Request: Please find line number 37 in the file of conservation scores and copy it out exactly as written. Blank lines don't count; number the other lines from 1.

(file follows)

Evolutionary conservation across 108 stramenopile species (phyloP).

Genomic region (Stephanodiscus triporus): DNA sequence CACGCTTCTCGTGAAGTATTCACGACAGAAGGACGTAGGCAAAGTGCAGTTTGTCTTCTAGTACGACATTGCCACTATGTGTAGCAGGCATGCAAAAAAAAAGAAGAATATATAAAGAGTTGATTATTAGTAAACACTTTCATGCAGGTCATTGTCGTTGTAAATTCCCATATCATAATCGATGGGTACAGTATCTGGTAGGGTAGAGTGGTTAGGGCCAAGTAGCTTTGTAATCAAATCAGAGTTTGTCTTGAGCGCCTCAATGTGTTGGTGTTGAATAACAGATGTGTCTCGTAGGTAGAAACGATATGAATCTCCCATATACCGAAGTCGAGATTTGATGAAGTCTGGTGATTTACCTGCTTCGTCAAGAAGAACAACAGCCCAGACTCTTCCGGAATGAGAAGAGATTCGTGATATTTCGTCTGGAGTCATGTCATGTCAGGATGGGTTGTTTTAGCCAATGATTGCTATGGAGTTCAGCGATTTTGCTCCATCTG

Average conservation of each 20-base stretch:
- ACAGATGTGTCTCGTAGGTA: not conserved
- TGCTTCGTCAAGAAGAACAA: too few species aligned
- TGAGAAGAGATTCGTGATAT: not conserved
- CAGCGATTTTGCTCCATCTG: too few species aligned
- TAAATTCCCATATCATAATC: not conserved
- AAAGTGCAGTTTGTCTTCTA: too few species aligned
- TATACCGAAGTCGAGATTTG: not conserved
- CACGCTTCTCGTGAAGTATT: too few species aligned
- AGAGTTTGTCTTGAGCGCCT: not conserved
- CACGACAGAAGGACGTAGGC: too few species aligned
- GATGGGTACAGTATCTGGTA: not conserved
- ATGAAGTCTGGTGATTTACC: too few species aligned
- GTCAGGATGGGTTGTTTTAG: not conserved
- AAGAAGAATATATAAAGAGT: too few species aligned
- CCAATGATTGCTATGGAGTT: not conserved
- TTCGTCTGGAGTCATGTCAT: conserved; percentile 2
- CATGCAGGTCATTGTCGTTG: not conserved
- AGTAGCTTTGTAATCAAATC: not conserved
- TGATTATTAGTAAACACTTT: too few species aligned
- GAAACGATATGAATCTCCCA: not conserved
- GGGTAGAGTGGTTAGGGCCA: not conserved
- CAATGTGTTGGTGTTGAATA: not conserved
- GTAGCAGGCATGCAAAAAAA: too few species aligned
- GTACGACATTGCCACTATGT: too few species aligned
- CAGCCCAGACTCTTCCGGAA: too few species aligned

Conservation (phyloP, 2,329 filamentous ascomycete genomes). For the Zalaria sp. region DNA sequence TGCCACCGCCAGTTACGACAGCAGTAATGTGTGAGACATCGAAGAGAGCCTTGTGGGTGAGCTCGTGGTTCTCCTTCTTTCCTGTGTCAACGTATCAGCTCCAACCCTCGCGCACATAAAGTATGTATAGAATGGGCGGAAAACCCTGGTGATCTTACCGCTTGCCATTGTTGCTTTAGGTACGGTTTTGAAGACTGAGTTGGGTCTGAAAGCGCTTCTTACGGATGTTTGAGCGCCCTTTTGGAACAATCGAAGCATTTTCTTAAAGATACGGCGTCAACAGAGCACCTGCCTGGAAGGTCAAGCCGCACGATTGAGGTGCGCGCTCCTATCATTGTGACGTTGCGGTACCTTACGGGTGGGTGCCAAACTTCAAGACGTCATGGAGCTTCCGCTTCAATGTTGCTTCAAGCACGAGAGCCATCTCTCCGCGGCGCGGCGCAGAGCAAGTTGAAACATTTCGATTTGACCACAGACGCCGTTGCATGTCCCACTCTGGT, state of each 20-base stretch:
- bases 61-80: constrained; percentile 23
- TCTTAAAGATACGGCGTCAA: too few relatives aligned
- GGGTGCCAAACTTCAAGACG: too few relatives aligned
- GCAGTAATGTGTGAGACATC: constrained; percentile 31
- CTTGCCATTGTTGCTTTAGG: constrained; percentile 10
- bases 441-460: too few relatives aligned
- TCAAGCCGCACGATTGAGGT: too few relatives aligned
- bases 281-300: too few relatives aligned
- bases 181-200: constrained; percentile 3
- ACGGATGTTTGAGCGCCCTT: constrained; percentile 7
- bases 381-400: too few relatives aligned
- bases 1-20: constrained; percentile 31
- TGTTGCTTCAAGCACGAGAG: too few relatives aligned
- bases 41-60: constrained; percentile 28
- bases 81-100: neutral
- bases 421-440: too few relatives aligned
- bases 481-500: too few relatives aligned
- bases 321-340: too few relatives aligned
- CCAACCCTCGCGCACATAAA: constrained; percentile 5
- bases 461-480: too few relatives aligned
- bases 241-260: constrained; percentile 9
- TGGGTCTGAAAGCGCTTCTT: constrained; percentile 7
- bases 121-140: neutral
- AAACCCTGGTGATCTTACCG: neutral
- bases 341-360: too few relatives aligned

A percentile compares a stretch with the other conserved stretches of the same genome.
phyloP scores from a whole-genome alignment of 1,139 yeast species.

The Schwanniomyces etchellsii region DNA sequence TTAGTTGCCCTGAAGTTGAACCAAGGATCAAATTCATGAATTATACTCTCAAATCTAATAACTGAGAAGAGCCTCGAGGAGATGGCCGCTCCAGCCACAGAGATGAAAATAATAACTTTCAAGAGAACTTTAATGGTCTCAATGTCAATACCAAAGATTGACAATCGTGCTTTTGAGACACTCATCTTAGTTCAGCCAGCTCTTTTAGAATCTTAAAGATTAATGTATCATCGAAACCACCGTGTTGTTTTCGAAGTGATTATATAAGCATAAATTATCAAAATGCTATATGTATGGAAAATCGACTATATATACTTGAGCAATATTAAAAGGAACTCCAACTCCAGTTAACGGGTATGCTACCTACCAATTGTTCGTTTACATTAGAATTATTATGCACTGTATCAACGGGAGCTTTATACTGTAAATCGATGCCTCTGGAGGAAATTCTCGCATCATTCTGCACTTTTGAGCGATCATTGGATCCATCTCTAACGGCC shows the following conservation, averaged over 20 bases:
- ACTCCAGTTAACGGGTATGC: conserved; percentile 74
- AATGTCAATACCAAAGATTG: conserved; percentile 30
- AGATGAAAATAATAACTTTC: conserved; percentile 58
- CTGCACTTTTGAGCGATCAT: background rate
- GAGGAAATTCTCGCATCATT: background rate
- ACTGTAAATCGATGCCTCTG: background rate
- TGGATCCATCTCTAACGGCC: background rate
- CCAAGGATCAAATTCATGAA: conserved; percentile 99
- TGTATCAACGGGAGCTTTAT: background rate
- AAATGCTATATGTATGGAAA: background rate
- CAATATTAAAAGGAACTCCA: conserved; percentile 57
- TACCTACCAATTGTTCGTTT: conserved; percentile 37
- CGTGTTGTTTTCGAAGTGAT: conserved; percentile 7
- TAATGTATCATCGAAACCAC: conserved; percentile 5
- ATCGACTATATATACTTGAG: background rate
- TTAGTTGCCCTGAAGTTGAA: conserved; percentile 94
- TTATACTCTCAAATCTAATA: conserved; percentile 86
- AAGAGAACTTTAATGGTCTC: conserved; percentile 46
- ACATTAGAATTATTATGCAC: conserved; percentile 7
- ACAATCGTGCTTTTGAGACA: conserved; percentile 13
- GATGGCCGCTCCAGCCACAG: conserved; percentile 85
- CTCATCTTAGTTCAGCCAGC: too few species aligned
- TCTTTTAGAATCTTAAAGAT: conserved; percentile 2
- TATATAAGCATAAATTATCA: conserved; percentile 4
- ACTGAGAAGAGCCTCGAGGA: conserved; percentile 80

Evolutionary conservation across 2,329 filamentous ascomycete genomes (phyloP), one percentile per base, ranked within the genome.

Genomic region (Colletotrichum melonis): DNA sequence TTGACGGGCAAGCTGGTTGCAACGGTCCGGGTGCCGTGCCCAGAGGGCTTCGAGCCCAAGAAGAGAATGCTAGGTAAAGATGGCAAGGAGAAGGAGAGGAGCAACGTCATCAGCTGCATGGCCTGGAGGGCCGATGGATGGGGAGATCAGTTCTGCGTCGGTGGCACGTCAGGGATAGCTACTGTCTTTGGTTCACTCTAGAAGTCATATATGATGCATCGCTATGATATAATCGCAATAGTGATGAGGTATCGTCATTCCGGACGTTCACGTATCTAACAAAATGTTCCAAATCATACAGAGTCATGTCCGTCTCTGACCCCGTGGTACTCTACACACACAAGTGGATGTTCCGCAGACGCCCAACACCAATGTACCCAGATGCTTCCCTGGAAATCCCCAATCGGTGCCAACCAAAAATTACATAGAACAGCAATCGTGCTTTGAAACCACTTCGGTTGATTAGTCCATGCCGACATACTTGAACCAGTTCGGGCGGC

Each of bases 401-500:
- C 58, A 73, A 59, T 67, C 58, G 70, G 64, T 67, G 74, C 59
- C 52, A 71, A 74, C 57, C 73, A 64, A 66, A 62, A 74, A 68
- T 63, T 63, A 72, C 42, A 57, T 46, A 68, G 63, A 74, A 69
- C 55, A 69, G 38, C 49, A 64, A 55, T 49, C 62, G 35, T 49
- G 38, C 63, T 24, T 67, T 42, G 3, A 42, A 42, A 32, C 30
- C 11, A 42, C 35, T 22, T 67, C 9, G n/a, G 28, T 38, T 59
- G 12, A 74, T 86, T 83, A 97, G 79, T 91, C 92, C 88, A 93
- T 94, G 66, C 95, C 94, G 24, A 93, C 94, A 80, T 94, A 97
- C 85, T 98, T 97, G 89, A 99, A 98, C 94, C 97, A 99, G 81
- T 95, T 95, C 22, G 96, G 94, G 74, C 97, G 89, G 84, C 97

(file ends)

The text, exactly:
- bases 281-300: too few relatives aligned